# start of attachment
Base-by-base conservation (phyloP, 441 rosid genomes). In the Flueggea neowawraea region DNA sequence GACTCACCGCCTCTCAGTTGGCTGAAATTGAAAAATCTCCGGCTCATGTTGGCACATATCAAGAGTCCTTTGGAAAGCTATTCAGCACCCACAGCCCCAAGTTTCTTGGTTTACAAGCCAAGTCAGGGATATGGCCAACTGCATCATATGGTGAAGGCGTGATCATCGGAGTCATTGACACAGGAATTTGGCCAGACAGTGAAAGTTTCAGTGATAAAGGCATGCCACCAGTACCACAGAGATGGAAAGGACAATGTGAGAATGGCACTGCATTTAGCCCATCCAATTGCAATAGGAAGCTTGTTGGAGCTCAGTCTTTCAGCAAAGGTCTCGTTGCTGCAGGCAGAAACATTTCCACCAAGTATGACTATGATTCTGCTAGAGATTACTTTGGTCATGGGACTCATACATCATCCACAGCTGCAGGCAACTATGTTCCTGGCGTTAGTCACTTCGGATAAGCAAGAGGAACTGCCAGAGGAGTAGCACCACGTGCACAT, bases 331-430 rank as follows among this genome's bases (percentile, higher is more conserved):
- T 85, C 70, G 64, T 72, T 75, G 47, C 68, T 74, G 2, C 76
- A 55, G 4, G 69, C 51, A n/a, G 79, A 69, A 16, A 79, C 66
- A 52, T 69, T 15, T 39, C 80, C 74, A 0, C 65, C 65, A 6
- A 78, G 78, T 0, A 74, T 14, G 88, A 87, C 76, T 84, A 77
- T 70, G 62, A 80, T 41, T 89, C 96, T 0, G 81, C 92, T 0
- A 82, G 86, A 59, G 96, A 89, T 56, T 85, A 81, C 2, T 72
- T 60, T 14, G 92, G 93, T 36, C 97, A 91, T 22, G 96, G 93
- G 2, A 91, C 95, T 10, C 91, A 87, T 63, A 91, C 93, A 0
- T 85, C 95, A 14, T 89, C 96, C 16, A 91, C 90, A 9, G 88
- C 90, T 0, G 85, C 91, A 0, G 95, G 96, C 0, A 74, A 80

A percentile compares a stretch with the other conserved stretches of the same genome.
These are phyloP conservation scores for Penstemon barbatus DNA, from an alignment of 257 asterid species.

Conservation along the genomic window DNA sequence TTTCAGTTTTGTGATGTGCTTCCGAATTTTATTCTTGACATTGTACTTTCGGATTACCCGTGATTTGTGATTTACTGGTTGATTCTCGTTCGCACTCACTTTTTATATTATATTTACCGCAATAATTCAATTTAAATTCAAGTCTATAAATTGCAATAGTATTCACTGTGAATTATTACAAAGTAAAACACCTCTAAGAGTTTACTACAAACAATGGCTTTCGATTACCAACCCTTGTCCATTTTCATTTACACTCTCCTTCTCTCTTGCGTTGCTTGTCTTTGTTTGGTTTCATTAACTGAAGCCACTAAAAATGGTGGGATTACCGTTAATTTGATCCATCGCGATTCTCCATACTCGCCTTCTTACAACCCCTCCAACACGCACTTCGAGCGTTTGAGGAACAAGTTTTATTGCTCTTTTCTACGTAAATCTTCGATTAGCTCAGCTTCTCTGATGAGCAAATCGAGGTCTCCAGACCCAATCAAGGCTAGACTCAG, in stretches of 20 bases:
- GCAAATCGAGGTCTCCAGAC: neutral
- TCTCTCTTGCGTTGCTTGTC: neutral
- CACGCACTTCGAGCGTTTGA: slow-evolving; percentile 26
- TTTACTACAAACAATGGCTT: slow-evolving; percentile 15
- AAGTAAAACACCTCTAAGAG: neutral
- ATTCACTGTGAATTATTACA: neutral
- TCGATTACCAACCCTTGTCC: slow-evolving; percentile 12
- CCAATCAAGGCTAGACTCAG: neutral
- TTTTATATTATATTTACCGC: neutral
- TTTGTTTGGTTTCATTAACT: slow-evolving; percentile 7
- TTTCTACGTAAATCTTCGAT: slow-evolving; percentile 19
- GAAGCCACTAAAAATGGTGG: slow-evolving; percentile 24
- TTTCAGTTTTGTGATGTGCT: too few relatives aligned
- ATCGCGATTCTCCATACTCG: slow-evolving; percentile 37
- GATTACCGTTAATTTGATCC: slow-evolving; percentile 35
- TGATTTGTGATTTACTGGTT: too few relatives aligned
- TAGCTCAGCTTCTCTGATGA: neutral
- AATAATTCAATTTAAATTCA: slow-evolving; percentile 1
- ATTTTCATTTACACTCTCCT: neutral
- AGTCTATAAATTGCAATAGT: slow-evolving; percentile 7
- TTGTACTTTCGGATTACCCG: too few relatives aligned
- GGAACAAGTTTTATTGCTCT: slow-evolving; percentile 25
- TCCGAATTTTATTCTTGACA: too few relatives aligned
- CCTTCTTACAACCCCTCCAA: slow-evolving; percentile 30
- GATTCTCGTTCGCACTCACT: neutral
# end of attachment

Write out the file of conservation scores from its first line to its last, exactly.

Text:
Base-by-base conservation (phyloP, 441 rosid genomes). In the Flueggea neowawraea region DNA sequence GACTCACCGCCTCTCAGTTGGCTGAAATTGAAAAATCTCCGGCTCATGTTGGCACATATCAAGAGTCCTTTGGAAAGCTATTCAGCACCCACAGCCCCAAGTTTCTTGGTTTACAAGCCAAGTCAGGGATATGGCCAACTGCATCATATGGTGAAGGCGTGATCATCGGAGTCATTGACACAGGAATTTGGCCAGACAGTGAAAGTTTCAGTGATAAAGGCATGCCACCAGTACCACAGAGATGGAAAGGACAATGTGAGAATGGCACTGCATTTAGCCCATCCAATTGCAATAGGAAGCTTGTTGGAGCTCAGTCTTTCAGCAAAGGTCTCGTTGCTGCAGGCAGAAACATTTCCACCAAGTATGACTATGATTCTGCTAGAGATTACTTTGGTCATGGGACTCATACATCATCCACAGCTGCAGGCAACTATGTTCCTGGCGTTAGTCACTTCGGATAAGCAAGAGGAACTGCCAGAGGAGTAGCACCACGTGCACAT, bases 331-430 rank as follows among this genome's bases (percentile, higher is more conserved):
- T 85, C 70, G 64, T 72, T 75, G 47, C 68, T 74, G 2, C 76
- A 55, G 4, G 69, C 51, A n/a, G 79, A 69, A 16, A 79, C 66
- A 52, T 69, T 15, T 39, C 80, C 74, A 0, C 65, C 65, A 6
- A 78, G 78, T 0, A 74, T 14, G 88, A 87, C 76, T 84, A 77
- T 70, G 62, A 80, T 41, T 89, C 96, T 0, G 81, C 92, T 0
- A 82, G 86, A 59, G 96, A 89, T 56, T 85, A 81, C 2, T 72
- T 60, T 14, G 92, G 93, T 36, C 97, A 91, T 22, G 96, G 93
- G 2, A 91, C 95, T 10, C 91, A 87, T 63, A 91, C 93, A 0
- T 85, C 95, A 14, T 89, C 96, C 16, A 91, C 90, A 9, G 88
- C 90, T 0, G 85, C 91, A 0, G 95, G 96, C 0, A 74, A 80

A percentile compares a stretch with the other conserved stretches of the same genome.
These are phyloP conservation scores for Penstemon barbatus DNA, from an alignment of 257 asterid species.

Conservation along the genomic window DNA sequence TTTCAGTTTTGTGATGTGCTTCCGAATTTTATTCTTGACATTGTACTTTCGGATTACCCGTGATTTGTGATTTACTGGTTGATTCTCGTTCGCACTCACTTTTTATATTATATTTACCGCAATAATTCAATTTAAATTCAAGTCTATAAATTGCAATAGTATTCACTGTGAATTATTACAAAGTAAAACACCTCTAAGAGTTTACTACAAACAATGGCTTTCGATTACCAACCCTTGTCCATTTTCATTTACACTCTCCTTCTCTCTTGCGTTGCTTGTCTTTGTTTGGTTTCATTAACTGAAGCCACTAAAAATGGTGGGATTACCGTTAATTTGATCCATCGCGATTCTCCATACTCGCCTTCTTACAACCCCTCCAACACGCACTTCGAGCGTTTGAGGAACAAGTTTTATTGCTCTTTTCTACGTAAATCTTCGATTAGCTCAGCTTCTCTGATGAGCAAATCGAGGTCTCCAGACCCAATCAAGGCTAGACTCAG, in stretches of 20 bases:
- GCAAATCGAGGTCTCCAGAC: neutral
- TCTCTCTTGCGTTGCTTGTC: neutral
- CACGCACTTCGAGCGTTTGA: slow-evolving; percentile 26
- TTTACTACAAACAATGGCTT: slow-evolving; percentile 15
- AAGTAAAACACCTCTAAGAG: neutral
- ATTCACTGTGAATTATTACA: neutral
- TCGATTACCAACCCTTGTCC: slow-evolving; percentile 12
- CCAATCAAGGCTAGACTCAG: neutral
- TTTTATATTATATTTACCGC: neutral
- TTTGTTTGGTTTCATTAACT: slow-evolving; percentile 7
- TTTCTACGTAAATCTTCGAT: slow-evolving; percentile 19
- GAAGCCACTAAAAATGGTGG: slow-evolving; percentile 24
- TTTCAGTTTTGTGATGTGCT: too few relatives aligned
- ATCGCGATTCTCCATACTCG: slow-evolving; percentile 37
- GATTACCGTTAATTTGATCC: slow-evolving; percentile 35
- TGATTTGTGATTTACTGGTT: too few relatives aligned
- TAGCTCAGCTTCTCTGATGA: neutral
- AATAATTCAATTTAAATTCA: slow-evolving; percentile 1
- ATTTTCATTTACACTCTCCT: neutral
- AGTCTATAAATTGCAATAGT: slow-evolving; percentile 7
- TTGTACTTTCGGATTACCCG: too few relatives aligned
- GGAACAAGTTTTATTGCTCT: slow-evolving; percentile 25
- TCCGAATTTTATTCTTGACA: too few relatives aligned
- CCTTCTTACAACCCCTCCAA: slow-evolving; percentile 30
- GATTCTCGTTCGCACTCACT: neutral